(Published in Business Standard on August 9, 2014)
The excellent thing about a family reunion, when the youngest of you is middle-aged, is that when it’s over you can heave an audible sigh of relief, and nobody will be offended. They won’t actually hear you over their own audible sighs of relief. One loves one’s family madly, but after a point one is discreetly eager to get back to one’s own life before one gouges out one’s own eyeballs.
At the conclusion of our family reunion, therefore, all the family members in question shot off in different directions with loud screams of joy. My brother, who had understandably been complaining of nausea, immediately stopped vomiting and drove to Rajasthan; my sister was found clawing at the gates of her flight to Hong Kong four hours ahead of schedule; and my mother, traumatised afresh by the sheer number of children she has, fled to a German university to do a month-long course in Old Javanese. (She does unspeakable things in her study that require her to know Old Javanese, which is why I stay out of there.) She’s been sending heartrending emails about experiencing college life at 66.
Since I wasn’t going anywhere—in so, so, many ways—I decided to clean up. My mother has trouble throwing things away, and rains hellfire upon anyone who tries to. That creates clutter—think Augean Stables, but not as neat. I’m no Hercules, but on a cloudy night, if you close your eyes tightly, I can pass for Alexander, so I decided to cut the Gordian Knot, which is a mere trifle compared to the umbilical cord—and if you think my metaphors are messy, you should see my mother’s study.
I began there. I took a large garbage bag and placed it open-mawed in a small clearing at the centre of the room, and then walked around picking things up and sentencing them to death. Flat-out rubbish went. Maybe-rubbish went. Not rubbish, but unnecessary, went. Unidentifiable went. Spent went. Unused went. New, but useless to man or beast, went.
I trashed dozens of small decorative boxes. I uprooted a large number of inexplicable eggs—wooden eggs, marble eggs, ceramic eggs—of all sizes and colours, from nests of paper. (As I said, unspeakable things that I don’t want to know about.) I found my math homework from 1980. I performed ruthless triage on about eighteen thousand bottles of homeopathic pills, some of them older than homeopathy. I threw out countless used envelopes. I tossed broken gadgets, and noodles of wires fossilised in dust. I threw out dust.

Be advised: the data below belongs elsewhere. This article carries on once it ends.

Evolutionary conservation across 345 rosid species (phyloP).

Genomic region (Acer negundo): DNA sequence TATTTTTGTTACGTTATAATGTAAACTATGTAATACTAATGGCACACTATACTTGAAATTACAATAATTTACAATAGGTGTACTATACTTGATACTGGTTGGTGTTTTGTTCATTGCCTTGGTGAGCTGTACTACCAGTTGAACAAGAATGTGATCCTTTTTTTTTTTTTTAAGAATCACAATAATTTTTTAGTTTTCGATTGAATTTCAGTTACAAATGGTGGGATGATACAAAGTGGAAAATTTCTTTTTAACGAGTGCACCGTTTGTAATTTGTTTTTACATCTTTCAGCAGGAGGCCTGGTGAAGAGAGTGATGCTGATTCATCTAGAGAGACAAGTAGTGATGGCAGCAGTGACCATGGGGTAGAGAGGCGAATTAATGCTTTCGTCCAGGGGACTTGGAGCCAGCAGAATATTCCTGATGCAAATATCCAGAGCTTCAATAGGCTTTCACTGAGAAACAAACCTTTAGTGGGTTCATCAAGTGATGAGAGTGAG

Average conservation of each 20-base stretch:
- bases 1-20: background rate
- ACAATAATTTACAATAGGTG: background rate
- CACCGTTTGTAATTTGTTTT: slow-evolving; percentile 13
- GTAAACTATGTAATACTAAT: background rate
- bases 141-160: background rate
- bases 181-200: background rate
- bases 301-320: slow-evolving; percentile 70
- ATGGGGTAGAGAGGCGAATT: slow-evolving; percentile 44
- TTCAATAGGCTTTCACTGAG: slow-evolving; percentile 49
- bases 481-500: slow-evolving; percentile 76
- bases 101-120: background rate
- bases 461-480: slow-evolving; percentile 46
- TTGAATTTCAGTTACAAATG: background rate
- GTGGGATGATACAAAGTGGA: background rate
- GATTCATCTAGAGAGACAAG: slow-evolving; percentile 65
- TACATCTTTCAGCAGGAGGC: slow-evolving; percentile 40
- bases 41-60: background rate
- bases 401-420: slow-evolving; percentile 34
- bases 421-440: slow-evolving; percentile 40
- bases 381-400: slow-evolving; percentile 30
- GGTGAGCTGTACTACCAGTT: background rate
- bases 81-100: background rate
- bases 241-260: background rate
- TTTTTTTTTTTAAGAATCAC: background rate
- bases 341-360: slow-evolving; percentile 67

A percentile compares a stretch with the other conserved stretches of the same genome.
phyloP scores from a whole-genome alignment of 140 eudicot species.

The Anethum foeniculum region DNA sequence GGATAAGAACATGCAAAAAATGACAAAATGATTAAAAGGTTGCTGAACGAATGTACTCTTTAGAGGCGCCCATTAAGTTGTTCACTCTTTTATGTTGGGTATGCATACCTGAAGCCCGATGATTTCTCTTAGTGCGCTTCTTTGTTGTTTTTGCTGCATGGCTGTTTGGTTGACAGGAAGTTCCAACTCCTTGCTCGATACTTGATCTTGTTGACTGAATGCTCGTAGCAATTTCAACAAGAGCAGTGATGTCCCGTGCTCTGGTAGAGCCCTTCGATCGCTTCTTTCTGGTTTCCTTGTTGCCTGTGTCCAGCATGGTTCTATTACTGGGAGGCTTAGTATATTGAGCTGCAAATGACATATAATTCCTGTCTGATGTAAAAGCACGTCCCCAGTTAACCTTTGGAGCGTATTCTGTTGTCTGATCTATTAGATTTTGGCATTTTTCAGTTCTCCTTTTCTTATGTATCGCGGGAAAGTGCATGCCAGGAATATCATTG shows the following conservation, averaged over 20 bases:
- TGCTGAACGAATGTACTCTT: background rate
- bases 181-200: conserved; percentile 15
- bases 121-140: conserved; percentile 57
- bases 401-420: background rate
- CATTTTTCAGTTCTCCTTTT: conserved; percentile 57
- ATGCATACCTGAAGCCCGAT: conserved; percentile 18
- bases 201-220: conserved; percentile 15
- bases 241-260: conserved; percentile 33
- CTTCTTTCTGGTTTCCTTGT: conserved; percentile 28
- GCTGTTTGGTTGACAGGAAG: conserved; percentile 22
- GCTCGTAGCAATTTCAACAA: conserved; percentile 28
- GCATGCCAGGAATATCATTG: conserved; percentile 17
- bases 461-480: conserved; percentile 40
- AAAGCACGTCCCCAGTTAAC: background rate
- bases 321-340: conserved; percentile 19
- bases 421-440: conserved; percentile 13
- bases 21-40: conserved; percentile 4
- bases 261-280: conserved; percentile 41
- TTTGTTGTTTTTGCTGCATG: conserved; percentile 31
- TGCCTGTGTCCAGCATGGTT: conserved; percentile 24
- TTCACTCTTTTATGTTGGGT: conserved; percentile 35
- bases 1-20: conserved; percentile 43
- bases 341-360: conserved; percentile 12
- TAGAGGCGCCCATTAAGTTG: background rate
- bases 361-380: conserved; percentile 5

I went rampaging through the house, pillaging and spreading fear. I shone bright lights into the eyes of a family of toothbrushes huddled in an unsanitary mug, nine of them living in squalor, wallowing in their own filth and probably stealing from the six hairbrushes next door to stay alive. I showed no mercy. A basket of potions and creams older than recorded history went. The mortal remains of shower caps that had long ago died from feelings of worthlessness, went. Dusty eye masks from countless airplane kits, went. Whole piles of paper I didn’t feel like reading, went. Drums rolled and cymbals clashed in my head. From time to time I adjusted my crown. It felt so good.
My sister warned me, on the phone, about how my mother would react to finding her cities sacked and her eggs plundered. I’m not worried, though. I can fight the old girl off—if you turn your back to me while wearing a blindfold, you can see my conqueror’s sword.
Plus, I happen to know that she has back pain from walking to class carrying a backpack filled with textbooks.